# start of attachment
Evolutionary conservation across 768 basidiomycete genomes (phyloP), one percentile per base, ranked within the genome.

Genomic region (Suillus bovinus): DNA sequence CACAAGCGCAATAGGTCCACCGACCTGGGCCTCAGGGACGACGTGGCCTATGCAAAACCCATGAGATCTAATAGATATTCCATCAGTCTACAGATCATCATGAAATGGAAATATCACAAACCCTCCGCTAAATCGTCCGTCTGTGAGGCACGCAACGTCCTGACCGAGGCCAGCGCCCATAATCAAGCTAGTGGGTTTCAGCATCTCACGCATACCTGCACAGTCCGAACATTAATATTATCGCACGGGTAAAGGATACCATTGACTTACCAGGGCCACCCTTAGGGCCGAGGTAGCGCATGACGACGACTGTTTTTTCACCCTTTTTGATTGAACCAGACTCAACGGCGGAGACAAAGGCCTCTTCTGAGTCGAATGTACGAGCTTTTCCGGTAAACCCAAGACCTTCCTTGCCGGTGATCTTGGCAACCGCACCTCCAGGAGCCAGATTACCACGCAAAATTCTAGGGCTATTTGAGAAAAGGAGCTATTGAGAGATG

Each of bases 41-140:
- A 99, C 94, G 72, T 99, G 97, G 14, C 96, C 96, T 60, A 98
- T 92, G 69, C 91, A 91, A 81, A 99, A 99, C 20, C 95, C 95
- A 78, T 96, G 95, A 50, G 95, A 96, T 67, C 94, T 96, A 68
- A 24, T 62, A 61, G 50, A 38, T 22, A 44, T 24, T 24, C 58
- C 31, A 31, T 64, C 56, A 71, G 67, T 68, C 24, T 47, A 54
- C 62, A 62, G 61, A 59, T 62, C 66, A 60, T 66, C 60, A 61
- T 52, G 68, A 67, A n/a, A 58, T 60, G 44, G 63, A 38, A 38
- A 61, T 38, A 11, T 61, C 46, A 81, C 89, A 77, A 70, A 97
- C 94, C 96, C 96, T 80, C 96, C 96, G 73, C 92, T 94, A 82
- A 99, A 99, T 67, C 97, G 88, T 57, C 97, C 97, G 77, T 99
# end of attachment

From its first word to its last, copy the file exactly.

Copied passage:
Evolutionary conservation across 768 basidiomycete genomes (phyloP), one percentile per base, ranked within the genome.

Genomic region (Suillus bovinus): DNA sequence CACAAGCGCAATAGGTCCACCGACCTGGGCCTCAGGGACGACGTGGCCTATGCAAAACCCATGAGATCTAATAGATATTCCATCAGTCTACAGATCATCATGAAATGGAAATATCACAAACCCTCCGCTAAATCGTCCGTCTGTGAGGCACGCAACGTCCTGACCGAGGCCAGCGCCCATAATCAAGCTAGTGGGTTTCAGCATCTCACGCATACCTGCACAGTCCGAACATTAATATTATCGCACGGGTAAAGGATACCATTGACTTACCAGGGCCACCCTTAGGGCCGAGGTAGCGCATGACGACGACTGTTTTTTCACCCTTTTTGATTGAACCAGACTCAACGGCGGAGACAAAGGCCTCTTCTGAGTCGAATGTACGAGCTTTTCCGGTAAACCCAAGACCTTCCTTGCCGGTGATCTTGGCAACCGCACCTCCAGGAGCCAGATTACCACGCAAAATTCTAGGGCTATTTGAGAAAAGGAGCTATTGAGAGATG

Each of bases 41-140:
- A 99, C 94, G 72, T 99, G 97, G 14, C 96, C 96, T 60, A 98
- T 92, G 69, C 91, A 91, A 81, A 99, A 99, C 20, C 95, C 95
- A 78, T 96, G 95, A 50, G 95, A 96, T 67, C 94, T 96, A 68
- A 24, T 62, A 61, G 50, A 38, T 22, A 44, T 24, T 24, C 58
- C 31, A 31, T 64, C 56, A 71, G 67, T 68, C 24, T 47, A 54
- C 62, A 62, G 61, A 59, T 62, C 66, A 60, T 66, C 60, A 61
- T 52, G 68, A 67, A n/a, A 58, T 60, G 44, G 63, A 38, A 38
- A 61, T 38, A 11, T 61, C 46, A 81, C 89, A 77, A 70, A 97
- C 94, C 96, C 96, T 80, C 96, C 96, G 73, C 92, T 94, A 82
- A 99, A 99, T 67, C 97, G 88, T 57, C 97, C 97, G 77, T 99